Union Army Gen. William Tecumseh Sherman famously declared that “war is hell,” but for almost as long as armed conflict has existed, there have been figurines, or toy soldiers, that depict war as noble and courageous — glamorous, even.
A compelling and unusual exhibition at the Corcoran Gallery of Art explores these disparate notions of war through the use of antique and modern-day toy soldiers and other props. “David Levinthal: War Games” is a vivid study of the acclaimed New York photographer’s surprising — and sometimes shocking — ability to explore the boundaries between simulated reality and historical truth.
Levinthal’s earliest work in this medium, titled “Hitler Moves East,” dates to 1972, as the Vietnam War was coming to an end. As a young student at the Yale School of Art, Levinthal met Garry Trudeau, who went on to fame as the creator of the popular comic strip “Doonesbury.” The two young art students collaborated on a book that documented the infamous and rarely photographed Nazi invasion of Russia, known in history books as Operation Barbarossa. Using a classic written document of the account that included no photographs (also called “Hitler Moves East”), the men painstakingly recreated the military movements of the epic conflict using traditional plastic toy soldiers, others small materials and cameras.
Using Kodalith, an old black-and-white graphic arts film famous for its extreme contrasts, Levinthal and Trudeau manage to recreate the bleak feel of Eastern Europe frozen in winter, as well as the physical motion of soldiers in battle. While the images don’t exactly appear life-like, the precise lighting and arrangements of soldiers and toy tanks — coupled with a distorted image resulting from the use of Kodalith film — creates a disturbingly realistic tableau. While the distortion serves to obscure and somehow humanize the obviously inanimate characters, one could argue some images are distorted to the point of becoming abstract art. What is it exactly we’re supposed to be seeing here?
Perhaps the most iconic image in this series is a carefully rendered scene of warriors upended by an explosive in battle. Four soldiers cresting a grassy hill are suddenly thrown into the air as an image of thick white smoke envelops them. The primary subject of the photo — the third soldier from the left — appears blown backward by the blast, his rifle remaining at the ready and jutting from his side. A similar fate befalls a soldier on the far left, but he is flipped completely upside down. His splayed legs are the only section of his body visible to Levinthal’s camera.
The images of heroic soldiers made prone and vulnerable to injury is a marked contrast to Levinthal’s latest work, “I.E.D.,” also on display here. These images, rendered in vivid full color and on a more expansive scale, employ modern-day toy soldiers at war in the Middle East. In “I.E.D,” a reference to the improvised explosive devices that became common in Iraq and Afghanistan, the word “toy” almost seems quaint. These are highly detailed, multicolored action figures replete with rippling muscles, square jaws, perfectly tailored battle uniforms and the latest accoutrements of war. Levinthal shoots these figures in varying degrees of light and — unlike in “Hitler Moves East” — they depict hardly a trace of vulnerability.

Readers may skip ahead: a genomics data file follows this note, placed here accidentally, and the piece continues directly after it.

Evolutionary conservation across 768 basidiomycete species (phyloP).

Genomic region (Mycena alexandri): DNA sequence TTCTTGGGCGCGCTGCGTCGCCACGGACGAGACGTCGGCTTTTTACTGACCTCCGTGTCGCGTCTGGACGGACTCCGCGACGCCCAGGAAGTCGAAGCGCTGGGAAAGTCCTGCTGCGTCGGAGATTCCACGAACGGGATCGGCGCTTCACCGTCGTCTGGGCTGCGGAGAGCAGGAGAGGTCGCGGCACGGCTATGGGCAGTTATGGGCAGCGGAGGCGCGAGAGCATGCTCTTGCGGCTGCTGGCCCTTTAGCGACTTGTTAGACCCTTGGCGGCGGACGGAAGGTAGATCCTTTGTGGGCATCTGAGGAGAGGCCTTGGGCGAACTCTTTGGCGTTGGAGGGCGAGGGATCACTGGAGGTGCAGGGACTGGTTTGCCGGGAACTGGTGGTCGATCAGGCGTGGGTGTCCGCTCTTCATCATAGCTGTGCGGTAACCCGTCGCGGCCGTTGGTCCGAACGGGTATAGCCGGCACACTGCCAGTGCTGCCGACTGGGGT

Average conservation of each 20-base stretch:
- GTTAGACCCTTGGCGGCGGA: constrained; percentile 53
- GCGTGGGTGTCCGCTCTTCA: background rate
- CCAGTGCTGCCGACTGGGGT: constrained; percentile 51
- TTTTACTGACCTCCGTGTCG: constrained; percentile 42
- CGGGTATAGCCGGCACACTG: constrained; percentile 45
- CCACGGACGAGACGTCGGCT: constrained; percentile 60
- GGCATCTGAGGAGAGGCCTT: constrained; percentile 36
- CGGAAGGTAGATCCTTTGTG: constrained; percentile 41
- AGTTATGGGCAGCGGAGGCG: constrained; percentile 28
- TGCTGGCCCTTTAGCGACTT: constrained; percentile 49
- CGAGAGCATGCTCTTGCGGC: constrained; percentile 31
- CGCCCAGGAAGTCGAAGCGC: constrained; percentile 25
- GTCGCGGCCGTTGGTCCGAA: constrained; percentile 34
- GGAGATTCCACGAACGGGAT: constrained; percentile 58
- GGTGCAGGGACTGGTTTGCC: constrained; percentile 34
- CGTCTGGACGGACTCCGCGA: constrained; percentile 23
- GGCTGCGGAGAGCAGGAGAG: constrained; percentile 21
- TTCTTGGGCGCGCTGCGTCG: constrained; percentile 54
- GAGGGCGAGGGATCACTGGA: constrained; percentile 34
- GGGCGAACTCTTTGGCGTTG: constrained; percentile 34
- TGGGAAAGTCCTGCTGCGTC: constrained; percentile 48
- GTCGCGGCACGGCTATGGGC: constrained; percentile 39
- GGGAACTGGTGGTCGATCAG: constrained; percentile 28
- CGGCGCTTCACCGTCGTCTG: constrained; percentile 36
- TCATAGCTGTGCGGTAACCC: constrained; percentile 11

One disturbing image shows two soldiers in sand-colored fatigues standing in front of a heavy corrugated steel garage door in the dark of night, illuminated by Levinthal’s surreal green depiction of a view through night-vision goggles. One of them aims his weapon at the barrier while the other lurches forward, pointing aggressively.
In another tense photo, two American soldiers are crouching in movement under a slightly blurred photo of former Iraqi dictator Saddam Hussein. The photo almost appears as if it were plucked from a war documentary.
While most of the photos in “I.E.D.” depict U.S. soldiers in aggressive poses, one in particular demonstrates the cost of war. In this frame, a lone soldier stands stolidly but seemingly dazed as blood oozes from a bandage under his helmet. Garish bright lights in the background suggest ongoing explosions.
Levinthal’s “Wild West,” also displayed here, reproduces scenes from a different kind of war — that between “cowboys and Indians” in 19th-century America. These photographs, which include many horses and buffalo, are more densely populated, and the intricately designed figures come from both his own boyhood collection, as well as some he purchased for the project.
“Mein Kampf” is perhaps Levinthal’s most macabre work on display here. The series re-enacts Adolf Hitler’s theatrical rallies and descends into a graphic and terrifying depiction of the Holocaust’s insanity. One particularly troubling image is of men hoisting a body into an incinerator.
Using a rare 20×24 Polaroid camera, Levinthal’s expansive scenes of propaganda and horror in “Mein Kampf” are richly saturated in color and disturbingly compelling.
Levinthal once wrote that, “Ever since I began working with toys, I have been intrigued with the idea that these seemingly benign objects could take on such incredible power and personality simply by the way they were photographed.”
The show is a precursor to a larger summer exhibition called “WAR/PHOTOGRAPHY: Images of Armed Conflict and Its Aftermath,” a survey of conflict photography from the mid-1800s to the present. But Levinthal’s work holds its own. The Corcoran’s exhibition of his photographs is its first to be curated exclusively by undergraduate students at the adjoining Corcoran College of Art + Design. They did a job that would make a master of photography such as Levinthal proud.
David Levinthal: War Games
through Sept. 1
Corcoran Gallery of Art
500 17th St., NW
For more information, please call (202) 639-1700 or visit www.corcoran.org.
About the Author
Michael Coleman is a contributing writer for The Washington Diplomat.